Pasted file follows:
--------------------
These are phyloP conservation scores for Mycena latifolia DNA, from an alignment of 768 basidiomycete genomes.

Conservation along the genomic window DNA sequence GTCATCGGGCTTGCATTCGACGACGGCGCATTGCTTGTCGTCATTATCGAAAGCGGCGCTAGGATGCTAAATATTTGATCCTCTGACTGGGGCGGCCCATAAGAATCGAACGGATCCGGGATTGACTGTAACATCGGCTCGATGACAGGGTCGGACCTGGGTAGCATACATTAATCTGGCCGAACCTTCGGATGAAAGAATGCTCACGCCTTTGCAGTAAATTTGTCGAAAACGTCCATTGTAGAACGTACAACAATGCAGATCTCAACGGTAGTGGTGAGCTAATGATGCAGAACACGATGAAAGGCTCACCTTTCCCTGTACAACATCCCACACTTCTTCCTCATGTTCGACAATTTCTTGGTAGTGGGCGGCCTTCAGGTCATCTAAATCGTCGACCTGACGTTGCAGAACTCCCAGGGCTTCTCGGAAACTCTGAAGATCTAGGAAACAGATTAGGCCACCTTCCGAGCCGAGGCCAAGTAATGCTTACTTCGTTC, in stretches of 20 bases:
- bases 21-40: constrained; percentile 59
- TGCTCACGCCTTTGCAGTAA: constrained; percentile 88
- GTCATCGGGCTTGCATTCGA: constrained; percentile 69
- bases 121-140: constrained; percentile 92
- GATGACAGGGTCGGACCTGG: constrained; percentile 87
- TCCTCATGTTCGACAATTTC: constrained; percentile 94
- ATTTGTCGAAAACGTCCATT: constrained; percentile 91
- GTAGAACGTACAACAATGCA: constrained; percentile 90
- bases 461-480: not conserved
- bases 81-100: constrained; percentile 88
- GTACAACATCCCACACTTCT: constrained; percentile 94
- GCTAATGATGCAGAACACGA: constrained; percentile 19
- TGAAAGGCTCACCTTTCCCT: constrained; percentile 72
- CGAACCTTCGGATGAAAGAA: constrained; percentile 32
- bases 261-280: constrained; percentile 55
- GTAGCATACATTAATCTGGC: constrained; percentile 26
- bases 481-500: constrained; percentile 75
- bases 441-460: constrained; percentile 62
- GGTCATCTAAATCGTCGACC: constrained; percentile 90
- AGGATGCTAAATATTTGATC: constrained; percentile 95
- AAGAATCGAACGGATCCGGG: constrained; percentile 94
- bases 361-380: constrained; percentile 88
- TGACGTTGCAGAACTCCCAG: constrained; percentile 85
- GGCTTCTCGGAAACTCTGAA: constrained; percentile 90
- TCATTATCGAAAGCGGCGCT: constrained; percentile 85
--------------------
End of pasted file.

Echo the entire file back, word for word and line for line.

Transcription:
These are phyloP conservation scores for Mycena latifolia DNA, from an alignment of 768 basidiomycete genomes.

Conservation along the genomic window DNA sequence GTCATCGGGCTTGCATTCGACGACGGCGCATTGCTTGTCGTCATTATCGAAAGCGGCGCTAGGATGCTAAATATTTGATCCTCTGACTGGGGCGGCCCATAAGAATCGAACGGATCCGGGATTGACTGTAACATCGGCTCGATGACAGGGTCGGACCTGGGTAGCATACATTAATCTGGCCGAACCTTCGGATGAAAGAATGCTCACGCCTTTGCAGTAAATTTGTCGAAAACGTCCATTGTAGAACGTACAACAATGCAGATCTCAACGGTAGTGGTGAGCTAATGATGCAGAACACGATGAAAGGCTCACCTTTCCCTGTACAACATCCCACACTTCTTCCTCATGTTCGACAATTTCTTGGTAGTGGGCGGCCTTCAGGTCATCTAAATCGTCGACCTGACGTTGCAGAACTCCCAGGGCTTCTCGGAAACTCTGAAGATCTAGGAAACAGATTAGGCCACCTTCCGAGCCGAGGCCAAGTAATGCTTACTTCGTTC, in stretches of 20 bases:
- bases 21-40: constrained; percentile 59
- TGCTCACGCCTTTGCAGTAA: constrained; percentile 88
- GTCATCGGGCTTGCATTCGA: constrained; percentile 69
- bases 121-140: constrained; percentile 92
- GATGACAGGGTCGGACCTGG: constrained; percentile 87
- TCCTCATGTTCGACAATTTC: constrained; percentile 94
- ATTTGTCGAAAACGTCCATT: constrained; percentile 91
- GTAGAACGTACAACAATGCA: constrained; percentile 90
- bases 461-480: not conserved
- bases 81-100: constrained; percentile 88
- GTACAACATCCCACACTTCT: constrained; percentile 94
- GCTAATGATGCAGAACACGA: constrained; percentile 19
- TGAAAGGCTCACCTTTCCCT: constrained; percentile 72
- CGAACCTTCGGATGAAAGAA: constrained; percentile 32
- bases 261-280: constrained; percentile 55
- GTAGCATACATTAATCTGGC: constrained; percentile 26
- bases 481-500: constrained; percentile 75
- bases 441-460: constrained; percentile 62
- GGTCATCTAAATCGTCGACC: constrained; percentile 90
- AGGATGCTAAATATTTGATC: constrained; percentile 95
- AAGAATCGAACGGATCCGGG: constrained; percentile 94
- bases 361-380: constrained; percentile 88
- TGACGTTGCAGAACTCCCAG: constrained; percentile 85
- GGCTTCTCGGAAACTCTGAA: constrained; percentile 90
- TCATTATCGAAAGCGGCGCT: constrained; percentile 85